Dick Grune's Annotated Literature Lists

Cult

Literature references and annotations by Dick Grune, dick@dickgrune.com. Last update: Sun Mar 5 15:02:32 2017.
These references and annotations were originally intended for personal use and are presented here only in the hope that they may be useful to others. There is no claim to completeness or even correctness. Each annotation represents my understanding of the text at the moment I wrote the annotation.
No guarantees given; comments and content criticism welcome.

* Paul Coelho, "Manuscript Found in Accra", Harper Collins, 2012, pp. 194.

* Roger Leloup, "Le maléfice de l'améthyste", in French: The Curse of the Amethyst, Dupuis, 2012, pp. 48.

* Grace Dent, "Diary of a Chav -- Vol. 6: Keeping it Real", Hodder Children's Books, London, 2009, pp. 228.
Shiraz has her A-levels and an offer from Oxford, but under the machinations of her mother, the loyalty of her boy friend, and her bouts of self-doubt even she cannot keep it real, and she ends up on front of the altar. But then the worst chav of the series steps in, drawing Shiraz back into reality. The wedding is cancelled, and Shiraz writes the last page of her Diary of a Chav in her student room in Oxford.

* Robert Twigger, "Dr. Ragab's Universal Language", Picador, 2009, pp. 265.
10% Illuminati, 20% Carlos Castaneda, 70% drivel. In the present, an Englishman with a bunker fixation visits a bunker in Bavaria, where the owner of the bunker hands him a post-WWII manuscript by the owner's uncle, who, though being clever enough to have lived through WWII in Bavaria without getting involved, was stupid enough to let himself be caught and thrown into said bunker by a band of criminals roaming the land in the wake of the US army. No explanation is given of this discrepancy (although it seems to me the uncle had help from the author in his stupidity).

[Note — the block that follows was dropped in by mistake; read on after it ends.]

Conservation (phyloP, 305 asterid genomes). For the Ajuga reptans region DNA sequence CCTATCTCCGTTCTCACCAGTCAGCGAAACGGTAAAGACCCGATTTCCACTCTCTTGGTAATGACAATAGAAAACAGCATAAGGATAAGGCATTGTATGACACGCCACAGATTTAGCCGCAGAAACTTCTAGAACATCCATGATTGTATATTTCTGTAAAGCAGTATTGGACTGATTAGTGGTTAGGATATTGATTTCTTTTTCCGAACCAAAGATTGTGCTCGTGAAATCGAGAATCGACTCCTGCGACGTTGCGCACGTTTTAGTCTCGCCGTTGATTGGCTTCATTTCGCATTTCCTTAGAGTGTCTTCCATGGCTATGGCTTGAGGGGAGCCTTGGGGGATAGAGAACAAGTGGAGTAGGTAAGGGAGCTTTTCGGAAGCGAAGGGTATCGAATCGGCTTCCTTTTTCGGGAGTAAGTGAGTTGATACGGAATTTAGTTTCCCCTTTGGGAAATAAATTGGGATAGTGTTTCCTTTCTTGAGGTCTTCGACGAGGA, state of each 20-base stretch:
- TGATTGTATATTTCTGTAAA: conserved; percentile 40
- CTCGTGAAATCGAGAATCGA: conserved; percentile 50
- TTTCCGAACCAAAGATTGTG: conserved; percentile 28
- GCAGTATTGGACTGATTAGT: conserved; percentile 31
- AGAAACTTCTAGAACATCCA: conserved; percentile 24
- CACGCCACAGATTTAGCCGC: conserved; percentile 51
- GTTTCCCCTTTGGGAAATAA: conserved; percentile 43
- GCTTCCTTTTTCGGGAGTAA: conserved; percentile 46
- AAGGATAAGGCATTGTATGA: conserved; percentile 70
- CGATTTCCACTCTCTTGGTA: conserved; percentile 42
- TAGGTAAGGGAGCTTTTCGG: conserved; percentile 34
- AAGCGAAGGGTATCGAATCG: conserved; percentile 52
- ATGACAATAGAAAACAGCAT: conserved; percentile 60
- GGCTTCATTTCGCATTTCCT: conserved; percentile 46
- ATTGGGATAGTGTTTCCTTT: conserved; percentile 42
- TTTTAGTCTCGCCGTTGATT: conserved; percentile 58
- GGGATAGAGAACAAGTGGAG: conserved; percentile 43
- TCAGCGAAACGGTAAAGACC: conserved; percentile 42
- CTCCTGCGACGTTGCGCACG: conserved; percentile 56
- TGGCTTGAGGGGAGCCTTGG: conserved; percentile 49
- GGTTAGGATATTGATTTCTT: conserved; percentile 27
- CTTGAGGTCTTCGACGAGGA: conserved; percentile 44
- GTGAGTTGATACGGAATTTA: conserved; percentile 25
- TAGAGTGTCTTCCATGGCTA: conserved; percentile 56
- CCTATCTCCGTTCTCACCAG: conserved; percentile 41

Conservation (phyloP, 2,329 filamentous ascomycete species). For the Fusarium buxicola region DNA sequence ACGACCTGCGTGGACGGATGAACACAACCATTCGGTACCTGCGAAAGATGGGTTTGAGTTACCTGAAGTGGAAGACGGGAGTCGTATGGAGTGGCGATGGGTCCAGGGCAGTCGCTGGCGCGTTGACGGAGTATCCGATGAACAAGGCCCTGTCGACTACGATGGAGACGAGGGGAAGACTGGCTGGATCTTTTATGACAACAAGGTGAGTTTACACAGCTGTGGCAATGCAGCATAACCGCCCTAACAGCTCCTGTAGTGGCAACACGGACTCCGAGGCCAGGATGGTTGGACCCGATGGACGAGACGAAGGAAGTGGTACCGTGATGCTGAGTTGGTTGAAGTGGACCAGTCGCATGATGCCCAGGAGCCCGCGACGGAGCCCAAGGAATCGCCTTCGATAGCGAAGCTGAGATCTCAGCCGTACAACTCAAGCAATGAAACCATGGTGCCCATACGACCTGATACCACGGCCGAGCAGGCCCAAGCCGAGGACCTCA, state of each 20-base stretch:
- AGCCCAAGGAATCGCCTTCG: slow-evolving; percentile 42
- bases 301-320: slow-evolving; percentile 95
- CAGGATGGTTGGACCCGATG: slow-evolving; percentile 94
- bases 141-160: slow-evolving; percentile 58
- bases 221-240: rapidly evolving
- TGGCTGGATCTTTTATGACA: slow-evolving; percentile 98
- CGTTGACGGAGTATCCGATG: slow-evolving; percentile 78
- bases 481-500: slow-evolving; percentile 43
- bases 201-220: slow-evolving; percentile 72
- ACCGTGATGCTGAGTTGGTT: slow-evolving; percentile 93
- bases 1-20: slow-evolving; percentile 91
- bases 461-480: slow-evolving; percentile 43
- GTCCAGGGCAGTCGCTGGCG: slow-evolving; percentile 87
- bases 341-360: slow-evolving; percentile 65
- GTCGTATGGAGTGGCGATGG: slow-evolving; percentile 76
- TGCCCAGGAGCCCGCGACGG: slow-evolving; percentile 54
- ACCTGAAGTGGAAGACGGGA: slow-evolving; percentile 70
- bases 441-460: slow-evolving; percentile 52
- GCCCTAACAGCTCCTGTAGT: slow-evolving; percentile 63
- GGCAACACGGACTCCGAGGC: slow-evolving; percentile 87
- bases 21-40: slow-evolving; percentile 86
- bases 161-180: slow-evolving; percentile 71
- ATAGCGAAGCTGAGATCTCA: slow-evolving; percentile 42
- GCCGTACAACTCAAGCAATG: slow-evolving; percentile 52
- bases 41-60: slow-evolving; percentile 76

The manuscript describes the visits of the uncle to Cairo and Dr. Ragab in the 1930s, the atrocities the criminals subject him to, and his totally improbable escape. The manuscript fizzles out, which sets the Englishman on a couple of trips to Cairo to get answers, but as far as I can see, he fails. On the last page his life seems to take a turn for the better through sheer coincidence.
It says on the cover: "The charismatic Dr. Ragab steals every scene he's in...". Perhaps, but he is in very few scenes, and his Universal Language in even fewer. This book is not going to take up space on my book shelves.

* Grace Dent, "Diary of a Chav -- Vol. 5: The Fame Diaries", Hodder Children's Books, London, 2008, pp. 208.
More by accident than of her own will, Shiraz reaches a certain fame as the --short-lived-- assistant of a TV celebrity. The job doesn't bring any pay, but she still leaves the job with a goodly sum of honestly earned money, which allows her to start doing her A-levels.

* Grace Dent, "Diary of a Chav -- Vol. 4: The Ibiza Diaries", Hodder Children's Books, London, 2008, pp. 177.
Shiraz gets herself in serious trouble on Ibiza, only to be bailed out by her girl friend's father and her on-and-off boy friend.

* Grace Dent, "Diary of a Chav -- Vol. 3: Too Cool for School", Hodder Children's Books, London, 2008, pp. 229.
Shiraz fails at several jobs, but lands herself a job as a blogging columnist.